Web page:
Living just by our intuition would be difficult, and even dangerous -- our intuition can be wrong. For example, if you approach a lion's cage at the zoo, you may make an intuitive judgment about the lion on the other side of the glass. Perhaps you noticed something about the lion's demeanor that puts you at ease. The intuition that he's a friendly lion, coupled with the urge to pet him because he's fluffy, may lead you to climb into the cage -- despite everything you've ever cognitively learned about the ferocity and danger of lions. As the lion devoured you, you would learn that your intuition led you astray.
The converse is also true, however. Living a life based only on rational, deliberate examination is no better than living by intuition alone. Locking eyes with a total stranger across a crowded room and feeling a jolt of emotion is highly irrational. You've never spoken to this person and know absolutely nothing about him beyond his superficial appearance. Depending only on your rational mind, you may allow the moment to pass and miss the opportunity to meet the person you could have spent the rest of your life with.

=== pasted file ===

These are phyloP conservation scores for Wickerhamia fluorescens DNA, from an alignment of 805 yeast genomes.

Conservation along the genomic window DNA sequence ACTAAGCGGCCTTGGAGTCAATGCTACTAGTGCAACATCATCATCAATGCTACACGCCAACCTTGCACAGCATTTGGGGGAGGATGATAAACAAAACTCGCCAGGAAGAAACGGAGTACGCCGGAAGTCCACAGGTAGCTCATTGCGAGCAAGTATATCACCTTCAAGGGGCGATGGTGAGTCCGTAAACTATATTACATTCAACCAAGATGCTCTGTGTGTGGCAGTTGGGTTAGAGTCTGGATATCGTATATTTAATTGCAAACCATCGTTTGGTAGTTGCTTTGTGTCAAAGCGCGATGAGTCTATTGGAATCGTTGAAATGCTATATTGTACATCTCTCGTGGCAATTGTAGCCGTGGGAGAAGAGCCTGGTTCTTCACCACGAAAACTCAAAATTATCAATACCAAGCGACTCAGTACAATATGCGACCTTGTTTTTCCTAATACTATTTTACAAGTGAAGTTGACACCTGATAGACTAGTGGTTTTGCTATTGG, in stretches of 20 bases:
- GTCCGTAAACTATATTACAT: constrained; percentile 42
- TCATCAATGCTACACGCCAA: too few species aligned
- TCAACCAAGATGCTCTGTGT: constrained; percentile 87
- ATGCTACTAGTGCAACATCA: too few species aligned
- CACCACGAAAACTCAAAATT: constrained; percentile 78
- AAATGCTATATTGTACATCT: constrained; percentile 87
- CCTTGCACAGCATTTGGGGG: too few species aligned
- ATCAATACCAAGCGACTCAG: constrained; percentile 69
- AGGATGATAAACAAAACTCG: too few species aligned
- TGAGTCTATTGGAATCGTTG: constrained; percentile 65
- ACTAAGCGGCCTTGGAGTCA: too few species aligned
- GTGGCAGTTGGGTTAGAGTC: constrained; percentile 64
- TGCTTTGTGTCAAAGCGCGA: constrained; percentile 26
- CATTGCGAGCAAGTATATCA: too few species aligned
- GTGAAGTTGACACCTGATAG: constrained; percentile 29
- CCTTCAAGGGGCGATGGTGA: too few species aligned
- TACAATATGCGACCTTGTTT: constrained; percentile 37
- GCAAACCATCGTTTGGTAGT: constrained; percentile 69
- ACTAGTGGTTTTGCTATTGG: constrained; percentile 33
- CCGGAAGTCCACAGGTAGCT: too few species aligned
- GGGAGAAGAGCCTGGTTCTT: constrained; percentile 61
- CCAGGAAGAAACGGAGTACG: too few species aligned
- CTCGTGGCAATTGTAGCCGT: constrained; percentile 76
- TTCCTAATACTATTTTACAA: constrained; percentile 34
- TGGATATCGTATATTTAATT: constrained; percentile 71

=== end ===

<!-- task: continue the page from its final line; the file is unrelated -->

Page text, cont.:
So when should you rely on your intuition? When it comes to approaching a lion's cage, swearing at work or encountering the love of your life, how do you know when intuition can serve you best? Only your intuition can tell you that.
For more information on swearing and intuition, read the next page.
Related HowStuffWorks Articles
More Great Links
- Keating, Matt. "Should Swearing Be Tolerated in the Workplace?" The Guardian. June 3, 2006. http://money.guardian.co.uk/workweekly/story/0,,1788910,00.html#article_continue
- Myers, David G. "The Power and Perils of Intuition." Psychology Today. November/December 2002. http://psychologytoday.com/articles/pto-20021209-000001.html
- "Swearing At Work 'Boosts Team Spirit, Morale'." AFP. October 17, 2007. http://news.yahoo.com/s/afp/20071017/od_afp/britainemploymentlanguageoffbeat_071017155439
- "Swearing At Work Is Officially Good." Metro. October 17, 2007. http://www.metro.co.uk/weird/article.html?in_article_id=71188&in_page_id=2
- "Survey says 'never mind the b******s'." University of East Anglia. October 15, 2007. http://comm.uea.ac.uk/press/release.asp?id=792
- Winerman, Lea. "What We Know Without Knowing How." American Psychological Association. March 2005. http://www.apa.org/monitor/mar05/knowing.html